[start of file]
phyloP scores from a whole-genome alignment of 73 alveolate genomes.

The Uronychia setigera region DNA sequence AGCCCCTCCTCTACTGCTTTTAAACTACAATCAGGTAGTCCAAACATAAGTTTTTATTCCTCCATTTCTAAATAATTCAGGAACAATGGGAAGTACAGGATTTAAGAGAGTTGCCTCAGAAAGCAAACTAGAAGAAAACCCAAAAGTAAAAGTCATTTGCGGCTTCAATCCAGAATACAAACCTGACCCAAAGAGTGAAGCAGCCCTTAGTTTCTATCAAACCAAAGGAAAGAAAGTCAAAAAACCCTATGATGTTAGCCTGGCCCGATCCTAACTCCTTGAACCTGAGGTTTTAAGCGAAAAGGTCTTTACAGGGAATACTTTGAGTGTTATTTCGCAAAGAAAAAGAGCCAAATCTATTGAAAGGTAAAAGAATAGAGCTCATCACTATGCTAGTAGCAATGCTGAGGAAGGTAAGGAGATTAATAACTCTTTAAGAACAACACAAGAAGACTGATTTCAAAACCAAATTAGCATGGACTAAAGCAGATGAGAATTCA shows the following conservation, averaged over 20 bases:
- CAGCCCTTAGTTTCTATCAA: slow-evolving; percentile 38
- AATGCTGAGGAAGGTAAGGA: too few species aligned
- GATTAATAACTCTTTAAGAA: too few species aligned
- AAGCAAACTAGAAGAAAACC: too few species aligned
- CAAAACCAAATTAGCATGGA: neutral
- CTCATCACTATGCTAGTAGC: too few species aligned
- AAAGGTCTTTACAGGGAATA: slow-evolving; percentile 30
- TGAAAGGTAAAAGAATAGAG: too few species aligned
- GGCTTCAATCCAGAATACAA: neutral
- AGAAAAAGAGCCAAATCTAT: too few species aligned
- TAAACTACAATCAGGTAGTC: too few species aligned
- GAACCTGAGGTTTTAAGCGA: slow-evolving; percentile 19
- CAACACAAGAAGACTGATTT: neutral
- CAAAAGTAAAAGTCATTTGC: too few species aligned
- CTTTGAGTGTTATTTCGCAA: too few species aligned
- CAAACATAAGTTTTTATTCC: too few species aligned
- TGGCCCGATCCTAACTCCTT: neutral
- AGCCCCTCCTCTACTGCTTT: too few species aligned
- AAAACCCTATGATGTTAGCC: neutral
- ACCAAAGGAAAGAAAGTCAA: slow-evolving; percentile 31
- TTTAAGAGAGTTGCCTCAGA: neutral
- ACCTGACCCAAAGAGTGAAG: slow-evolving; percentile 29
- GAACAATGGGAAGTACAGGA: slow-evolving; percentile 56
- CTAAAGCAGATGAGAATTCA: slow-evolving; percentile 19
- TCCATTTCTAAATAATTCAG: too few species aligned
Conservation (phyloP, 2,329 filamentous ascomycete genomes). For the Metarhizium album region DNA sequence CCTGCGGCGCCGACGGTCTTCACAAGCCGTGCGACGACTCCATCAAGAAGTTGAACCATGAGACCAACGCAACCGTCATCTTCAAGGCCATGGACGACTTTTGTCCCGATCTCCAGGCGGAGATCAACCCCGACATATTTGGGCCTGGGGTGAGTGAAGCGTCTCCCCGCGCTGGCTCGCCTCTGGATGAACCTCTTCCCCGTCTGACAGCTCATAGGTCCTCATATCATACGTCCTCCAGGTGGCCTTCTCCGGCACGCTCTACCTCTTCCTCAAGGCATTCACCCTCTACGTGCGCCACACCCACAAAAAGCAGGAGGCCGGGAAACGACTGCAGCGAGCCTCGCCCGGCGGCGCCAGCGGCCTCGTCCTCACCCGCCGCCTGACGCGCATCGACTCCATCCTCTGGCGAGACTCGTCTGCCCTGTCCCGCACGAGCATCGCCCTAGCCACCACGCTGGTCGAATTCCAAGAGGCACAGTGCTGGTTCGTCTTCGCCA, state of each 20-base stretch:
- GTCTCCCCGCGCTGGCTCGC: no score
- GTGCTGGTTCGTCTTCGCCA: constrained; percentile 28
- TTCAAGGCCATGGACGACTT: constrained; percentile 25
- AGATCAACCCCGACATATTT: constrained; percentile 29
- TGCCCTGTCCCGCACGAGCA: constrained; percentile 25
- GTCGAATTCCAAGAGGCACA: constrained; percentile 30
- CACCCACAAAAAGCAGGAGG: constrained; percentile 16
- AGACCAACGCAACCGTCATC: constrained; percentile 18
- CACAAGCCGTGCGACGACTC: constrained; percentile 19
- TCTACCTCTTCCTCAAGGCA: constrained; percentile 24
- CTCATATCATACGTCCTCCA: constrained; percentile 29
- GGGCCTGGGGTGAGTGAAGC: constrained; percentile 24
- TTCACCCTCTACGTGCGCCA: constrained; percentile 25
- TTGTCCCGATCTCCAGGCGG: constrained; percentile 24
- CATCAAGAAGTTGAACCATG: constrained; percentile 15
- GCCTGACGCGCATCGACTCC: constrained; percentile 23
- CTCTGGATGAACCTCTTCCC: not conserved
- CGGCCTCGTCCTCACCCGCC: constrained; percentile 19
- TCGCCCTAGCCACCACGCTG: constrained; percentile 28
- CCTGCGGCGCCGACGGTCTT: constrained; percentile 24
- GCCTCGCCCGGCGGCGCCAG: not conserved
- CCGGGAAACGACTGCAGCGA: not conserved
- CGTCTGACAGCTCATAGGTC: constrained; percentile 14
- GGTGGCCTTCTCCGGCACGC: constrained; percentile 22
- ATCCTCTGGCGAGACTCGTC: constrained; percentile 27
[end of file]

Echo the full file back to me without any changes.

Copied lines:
phyloP scores from a whole-genome alignment of 73 alveolate genomes.

The Uronychia setigera region DNA sequence AGCCCCTCCTCTACTGCTTTTAAACTACAATCAGGTAGTCCAAACATAAGTTTTTATTCCTCCATTTCTAAATAATTCAGGAACAATGGGAAGTACAGGATTTAAGAGAGTTGCCTCAGAAAGCAAACTAGAAGAAAACCCAAAAGTAAAAGTCATTTGCGGCTTCAATCCAGAATACAAACCTGACCCAAAGAGTGAAGCAGCCCTTAGTTTCTATCAAACCAAAGGAAAGAAAGTCAAAAAACCCTATGATGTTAGCCTGGCCCGATCCTAACTCCTTGAACCTGAGGTTTTAAGCGAAAAGGTCTTTACAGGGAATACTTTGAGTGTTATTTCGCAAAGAAAAAGAGCCAAATCTATTGAAAGGTAAAAGAATAGAGCTCATCACTATGCTAGTAGCAATGCTGAGGAAGGTAAGGAGATTAATAACTCTTTAAGAACAACACAAGAAGACTGATTTCAAAACCAAATTAGCATGGACTAAAGCAGATGAGAATTCA shows the following conservation, averaged over 20 bases:
- CAGCCCTTAGTTTCTATCAA: slow-evolving; percentile 38
- AATGCTGAGGAAGGTAAGGA: too few species aligned
- GATTAATAACTCTTTAAGAA: too few species aligned
- AAGCAAACTAGAAGAAAACC: too few species aligned
- CAAAACCAAATTAGCATGGA: neutral
- CTCATCACTATGCTAGTAGC: too few species aligned
- AAAGGTCTTTACAGGGAATA: slow-evolving; percentile 30
- TGAAAGGTAAAAGAATAGAG: too few species aligned
- GGCTTCAATCCAGAATACAA: neutral
- AGAAAAAGAGCCAAATCTAT: too few species aligned
- TAAACTACAATCAGGTAGTC: too few species aligned
- GAACCTGAGGTTTTAAGCGA: slow-evolving; percentile 19
- CAACACAAGAAGACTGATTT: neutral
- CAAAAGTAAAAGTCATTTGC: too few species aligned
- CTTTGAGTGTTATTTCGCAA: too few species aligned
- CAAACATAAGTTTTTATTCC: too few species aligned
- TGGCCCGATCCTAACTCCTT: neutral
- AGCCCCTCCTCTACTGCTTT: too few species aligned
- AAAACCCTATGATGTTAGCC: neutral
- ACCAAAGGAAAGAAAGTCAA: slow-evolving; percentile 31
- TTTAAGAGAGTTGCCTCAGA: neutral
- ACCTGACCCAAAGAGTGAAG: slow-evolving; percentile 29
- GAACAATGGGAAGTACAGGA: slow-evolving; percentile 56
- CTAAAGCAGATGAGAATTCA: slow-evolving; percentile 19
- TCCATTTCTAAATAATTCAG: too few species aligned
Conservation (phyloP, 2,329 filamentous ascomycete genomes). For the Metarhizium album region DNA sequence CCTGCGGCGCCGACGGTCTTCACAAGCCGTGCGACGACTCCATCAAGAAGTTGAACCATGAGACCAACGCAACCGTCATCTTCAAGGCCATGGACGACTTTTGTCCCGATCTCCAGGCGGAGATCAACCCCGACATATTTGGGCCTGGGGTGAGTGAAGCGTCTCCCCGCGCTGGCTCGCCTCTGGATGAACCTCTTCCCCGTCTGACAGCTCATAGGTCCTCATATCATACGTCCTCCAGGTGGCCTTCTCCGGCACGCTCTACCTCTTCCTCAAGGCATTCACCCTCTACGTGCGCCACACCCACAAAAAGCAGGAGGCCGGGAAACGACTGCAGCGAGCCTCGCCCGGCGGCGCCAGCGGCCTCGTCCTCACCCGCCGCCTGACGCGCATCGACTCCATCCTCTGGCGAGACTCGTCTGCCCTGTCCCGCACGAGCATCGCCCTAGCCACCACGCTGGTCGAATTCCAAGAGGCACAGTGCTGGTTCGTCTTCGCCA, state of each 20-base stretch:
- GTCTCCCCGCGCTGGCTCGC: no score
- GTGCTGGTTCGTCTTCGCCA: constrained; percentile 28
- TTCAAGGCCATGGACGACTT: constrained; percentile 25
- AGATCAACCCCGACATATTT: constrained; percentile 29
- TGCCCTGTCCCGCACGAGCA: constrained; percentile 25
- GTCGAATTCCAAGAGGCACA: constrained; percentile 30
- CACCCACAAAAAGCAGGAGG: constrained; percentile 16
- AGACCAACGCAACCGTCATC: constrained; percentile 18
- CACAAGCCGTGCGACGACTC: constrained; percentile 19
- TCTACCTCTTCCTCAAGGCA: constrained; percentile 24
- CTCATATCATACGTCCTCCA: constrained; percentile 29
- GGGCCTGGGGTGAGTGAAGC: constrained; percentile 24
- TTCACCCTCTACGTGCGCCA: constrained; percentile 25
- TTGTCCCGATCTCCAGGCGG: constrained; percentile 24
- CATCAAGAAGTTGAACCATG: constrained; percentile 15
- GCCTGACGCGCATCGACTCC: constrained; percentile 23
- CTCTGGATGAACCTCTTCCC: not conserved
- CGGCCTCGTCCTCACCCGCC: constrained; percentile 19
- TCGCCCTAGCCACCACGCTG: constrained; percentile 28
- CCTGCGGCGCCGACGGTCTT: constrained; percentile 24
- GCCTCGCCCGGCGGCGCCAG: not conserved
- CCGGGAAACGACTGCAGCGA: not conserved
- CGTCTGACAGCTCATAGGTC: constrained; percentile 14
- GGTGGCCTTCTCCGGCACGC: constrained; percentile 22
- ATCCTCTGGCGAGACTCGTC: constrained; percentile 27